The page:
"Do you want me to show you the best product in the fair. I've got it on me." My colleague took the business card of a Japanese architect out of his trouser pocket, squeezed it lightly between two fingers and then set it in front of me on the table. And of course we wanted to meet the designer of this tiny piece of architecture. The 26-year old, who does not wish to reveal his real name, presented his poetic furniture and object designs at 100%Design under his 'Nosigner' label, and turned out to be one of the highlights of the show.
Spring Rain, Nosigner
Architonic: You originally studied architecture and your teachers were some of the best-known architects in Japan. Why don't you create architectural designs? Nosigner: My attitude to architecture was very much influenced by a workshop "Archi TV" held by students from Tokyo and the Architectural Institute of Japan with Toyo Ito, Kazuyo Sejima and others as guests. I was representative of the workshop. We dealt with the relationship between the human dimension and architecture. It became clear to me that our body is the centre of all design. For me everything which is outside the human body is architecture. And if you are not able to design small things like a salt shaker well, you will never manage to create designs on a large scale.
So is the work you are doing at the moment a kind of preparatory stage? One day I'm sure that I'll work as an architect in the classical sense.
Can you rely on financial support when you have finished your studies in Japan? (laughs) No, not in the least. Everything that I earn with my design work is invested in new designs. There's not much left over at the end.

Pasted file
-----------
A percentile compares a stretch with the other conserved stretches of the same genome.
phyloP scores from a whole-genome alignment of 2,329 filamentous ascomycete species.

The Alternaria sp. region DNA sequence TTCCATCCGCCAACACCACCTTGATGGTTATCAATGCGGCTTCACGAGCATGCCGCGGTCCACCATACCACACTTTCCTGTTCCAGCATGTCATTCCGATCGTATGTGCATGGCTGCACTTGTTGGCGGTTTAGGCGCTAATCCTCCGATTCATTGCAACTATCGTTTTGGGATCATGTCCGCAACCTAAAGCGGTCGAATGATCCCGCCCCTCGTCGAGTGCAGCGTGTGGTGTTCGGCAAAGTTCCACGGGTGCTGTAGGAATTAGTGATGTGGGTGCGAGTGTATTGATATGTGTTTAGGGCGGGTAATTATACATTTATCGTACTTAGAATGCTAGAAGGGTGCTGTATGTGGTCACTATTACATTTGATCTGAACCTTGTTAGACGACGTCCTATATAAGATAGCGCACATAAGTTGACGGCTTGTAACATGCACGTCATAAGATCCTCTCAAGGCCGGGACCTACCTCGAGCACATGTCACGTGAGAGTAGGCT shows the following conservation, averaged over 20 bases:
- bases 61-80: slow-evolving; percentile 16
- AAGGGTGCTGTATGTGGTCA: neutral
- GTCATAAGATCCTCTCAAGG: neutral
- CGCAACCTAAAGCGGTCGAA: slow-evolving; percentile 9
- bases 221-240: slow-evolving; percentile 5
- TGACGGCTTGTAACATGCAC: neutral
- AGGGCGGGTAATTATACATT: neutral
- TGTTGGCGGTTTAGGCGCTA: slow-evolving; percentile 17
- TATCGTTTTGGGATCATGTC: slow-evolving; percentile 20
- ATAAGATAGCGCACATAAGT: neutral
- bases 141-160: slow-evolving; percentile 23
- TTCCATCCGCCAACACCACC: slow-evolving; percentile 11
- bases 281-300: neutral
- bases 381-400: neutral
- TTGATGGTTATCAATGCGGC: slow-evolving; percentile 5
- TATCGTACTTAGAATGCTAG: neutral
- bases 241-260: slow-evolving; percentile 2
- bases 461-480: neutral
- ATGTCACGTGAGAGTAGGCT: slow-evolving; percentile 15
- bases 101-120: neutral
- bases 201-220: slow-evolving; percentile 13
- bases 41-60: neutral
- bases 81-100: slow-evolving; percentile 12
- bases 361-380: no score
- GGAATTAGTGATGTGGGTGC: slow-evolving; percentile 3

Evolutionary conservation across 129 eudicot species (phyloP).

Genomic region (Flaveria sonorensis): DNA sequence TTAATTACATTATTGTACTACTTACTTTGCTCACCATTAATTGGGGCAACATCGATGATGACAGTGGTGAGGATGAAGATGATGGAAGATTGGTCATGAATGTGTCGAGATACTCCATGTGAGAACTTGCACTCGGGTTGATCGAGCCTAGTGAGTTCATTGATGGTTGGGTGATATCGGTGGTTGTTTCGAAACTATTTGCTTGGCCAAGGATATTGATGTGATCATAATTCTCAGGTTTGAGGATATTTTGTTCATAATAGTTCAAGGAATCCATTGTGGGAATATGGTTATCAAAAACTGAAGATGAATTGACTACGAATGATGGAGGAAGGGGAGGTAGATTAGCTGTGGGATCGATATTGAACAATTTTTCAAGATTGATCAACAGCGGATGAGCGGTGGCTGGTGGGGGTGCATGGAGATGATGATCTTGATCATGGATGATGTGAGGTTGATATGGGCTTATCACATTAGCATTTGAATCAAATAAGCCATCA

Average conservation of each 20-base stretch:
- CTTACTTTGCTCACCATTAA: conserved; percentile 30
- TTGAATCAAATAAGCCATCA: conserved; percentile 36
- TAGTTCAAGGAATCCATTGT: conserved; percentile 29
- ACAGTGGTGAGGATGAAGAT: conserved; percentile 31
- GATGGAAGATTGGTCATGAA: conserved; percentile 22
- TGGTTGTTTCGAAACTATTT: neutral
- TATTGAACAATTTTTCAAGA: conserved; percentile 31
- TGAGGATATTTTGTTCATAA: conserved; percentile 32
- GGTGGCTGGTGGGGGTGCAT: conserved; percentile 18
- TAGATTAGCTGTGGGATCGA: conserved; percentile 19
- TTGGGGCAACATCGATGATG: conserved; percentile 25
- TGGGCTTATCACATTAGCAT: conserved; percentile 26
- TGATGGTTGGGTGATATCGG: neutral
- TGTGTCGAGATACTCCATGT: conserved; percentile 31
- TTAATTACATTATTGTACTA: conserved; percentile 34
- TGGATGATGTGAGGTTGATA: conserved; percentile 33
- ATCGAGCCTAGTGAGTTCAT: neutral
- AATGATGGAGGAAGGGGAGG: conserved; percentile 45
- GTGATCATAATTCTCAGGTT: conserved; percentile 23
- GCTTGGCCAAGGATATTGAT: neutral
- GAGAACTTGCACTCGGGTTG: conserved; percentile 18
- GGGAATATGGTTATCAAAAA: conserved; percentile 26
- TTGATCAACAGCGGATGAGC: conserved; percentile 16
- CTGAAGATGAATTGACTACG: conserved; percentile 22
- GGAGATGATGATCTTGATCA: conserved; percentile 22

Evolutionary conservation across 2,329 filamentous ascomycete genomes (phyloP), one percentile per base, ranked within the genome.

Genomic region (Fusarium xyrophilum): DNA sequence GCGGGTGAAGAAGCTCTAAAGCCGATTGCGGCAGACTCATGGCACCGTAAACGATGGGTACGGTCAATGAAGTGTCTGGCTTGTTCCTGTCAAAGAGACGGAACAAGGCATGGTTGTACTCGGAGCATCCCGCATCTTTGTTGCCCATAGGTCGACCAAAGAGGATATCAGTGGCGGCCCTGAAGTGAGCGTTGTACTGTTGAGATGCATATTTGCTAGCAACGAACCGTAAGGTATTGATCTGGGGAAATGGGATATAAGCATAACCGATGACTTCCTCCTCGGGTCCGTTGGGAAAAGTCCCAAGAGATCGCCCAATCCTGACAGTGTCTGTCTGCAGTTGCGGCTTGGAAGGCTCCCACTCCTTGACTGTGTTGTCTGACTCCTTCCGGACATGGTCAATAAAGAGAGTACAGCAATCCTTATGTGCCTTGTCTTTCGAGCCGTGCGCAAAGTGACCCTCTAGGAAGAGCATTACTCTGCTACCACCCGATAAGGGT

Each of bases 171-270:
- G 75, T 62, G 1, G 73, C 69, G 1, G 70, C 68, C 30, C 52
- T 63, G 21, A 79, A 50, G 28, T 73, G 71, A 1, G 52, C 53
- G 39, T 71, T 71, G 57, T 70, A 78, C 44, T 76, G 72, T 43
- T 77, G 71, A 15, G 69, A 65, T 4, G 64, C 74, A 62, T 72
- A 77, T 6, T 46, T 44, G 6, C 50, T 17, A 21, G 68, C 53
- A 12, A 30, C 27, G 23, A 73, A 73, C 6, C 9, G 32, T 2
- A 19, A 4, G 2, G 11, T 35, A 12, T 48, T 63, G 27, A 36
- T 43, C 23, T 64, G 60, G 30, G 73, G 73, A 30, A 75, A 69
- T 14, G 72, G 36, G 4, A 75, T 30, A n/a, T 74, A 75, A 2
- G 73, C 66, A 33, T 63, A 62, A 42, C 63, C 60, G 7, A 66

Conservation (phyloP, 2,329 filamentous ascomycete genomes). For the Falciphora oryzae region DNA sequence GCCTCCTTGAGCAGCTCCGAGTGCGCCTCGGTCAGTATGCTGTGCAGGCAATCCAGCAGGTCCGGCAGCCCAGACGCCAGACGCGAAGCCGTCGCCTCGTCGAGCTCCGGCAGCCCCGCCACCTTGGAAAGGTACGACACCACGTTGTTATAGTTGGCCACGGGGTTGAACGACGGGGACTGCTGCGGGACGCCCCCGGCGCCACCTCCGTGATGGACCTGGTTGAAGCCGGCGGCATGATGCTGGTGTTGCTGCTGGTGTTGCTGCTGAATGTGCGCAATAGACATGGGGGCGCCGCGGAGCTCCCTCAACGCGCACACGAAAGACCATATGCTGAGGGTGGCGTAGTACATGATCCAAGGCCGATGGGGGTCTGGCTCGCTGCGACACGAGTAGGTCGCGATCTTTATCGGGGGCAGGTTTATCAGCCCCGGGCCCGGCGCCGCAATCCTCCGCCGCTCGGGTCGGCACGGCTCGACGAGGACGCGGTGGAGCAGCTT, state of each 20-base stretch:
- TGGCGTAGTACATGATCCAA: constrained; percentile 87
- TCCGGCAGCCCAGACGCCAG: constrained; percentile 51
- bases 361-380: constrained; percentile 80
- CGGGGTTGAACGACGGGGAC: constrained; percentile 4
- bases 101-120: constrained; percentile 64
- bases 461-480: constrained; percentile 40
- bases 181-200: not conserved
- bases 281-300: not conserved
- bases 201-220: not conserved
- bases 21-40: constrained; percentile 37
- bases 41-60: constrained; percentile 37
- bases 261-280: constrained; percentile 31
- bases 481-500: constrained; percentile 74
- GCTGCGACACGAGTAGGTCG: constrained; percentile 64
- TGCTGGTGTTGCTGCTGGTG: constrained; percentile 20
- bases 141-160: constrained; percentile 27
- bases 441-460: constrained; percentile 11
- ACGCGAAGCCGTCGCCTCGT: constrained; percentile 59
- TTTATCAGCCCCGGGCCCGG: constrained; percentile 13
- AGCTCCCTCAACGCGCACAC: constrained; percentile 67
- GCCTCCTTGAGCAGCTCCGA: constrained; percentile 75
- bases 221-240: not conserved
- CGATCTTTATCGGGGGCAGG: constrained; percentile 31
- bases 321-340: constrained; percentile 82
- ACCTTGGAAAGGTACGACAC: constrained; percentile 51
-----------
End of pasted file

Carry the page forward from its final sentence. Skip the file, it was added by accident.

At the moment you produce all your designs yourself. I'm very happy that I can still work and design independently. I am currently working as a consultant to a furniture manufacturer in Tokushima. Tokushima is a relatively small town in the south of Japan. The town is well known for its traditional craftsmanship, but things are not looking good for the economy of the region because Japan is too expensive and many manufacturers have relocated their production to China. I would like to support the town, and in addition I have the opportunity to work with experienced craftsmen there.
In a world which is growing closer together, do the origins of a designer still play a significant role? I have naturally been strongly influenced by my origins. Japan has some wonderful traditions and it would be a shame if these were lost. My design Sumi for example, is a traditional lunchbox from the Tokushima region. It has been made with local craftsmanship. With my design I want to remind people about these customs.
What differentiates Japanese design from European design? Naturally I can only speak from my own perspective, but the way I experience international design I get the impression that European designers have an entirely different approach. Japanese design often has a core, a deep significance which is almost more important than the surface. (After some thought) In order to put it in visual terms: if you want to display a circle, a European would draw a circular line. For Europeans the line and the area which is contained inside the line are the relevant elements which create the form. A Japanese, on the other hand, would draw a dot and then draw the circle around this dot. The circle can be large or small, but it always has the same central point. This point is the heart, the important element which is encircled by the line. This density of significance makes Japanese design difficult to adapt.
To what extent does this approach show itself in your design? It is important for me to be aware of where my design is really coming from. Nature inspires me with its perfection. In fact I don't really regard myself as a designer. In the last analysis I do nothing in my design but implement natural shapes and laws. Arborism is the design of a table which illustrates this approach. The structure of the table's legs follows the fractal algorithm which shapes the natural growth of a tree's branches. (After some thought) Perhaps this is why I am reluctant to sign my designs with my own name, because all I'm really doing is copying the logic of nature.
Buisness card, Alborism, 2007
Baubiologue, 2004, selescted as one of the twelve best diploma projects in Japan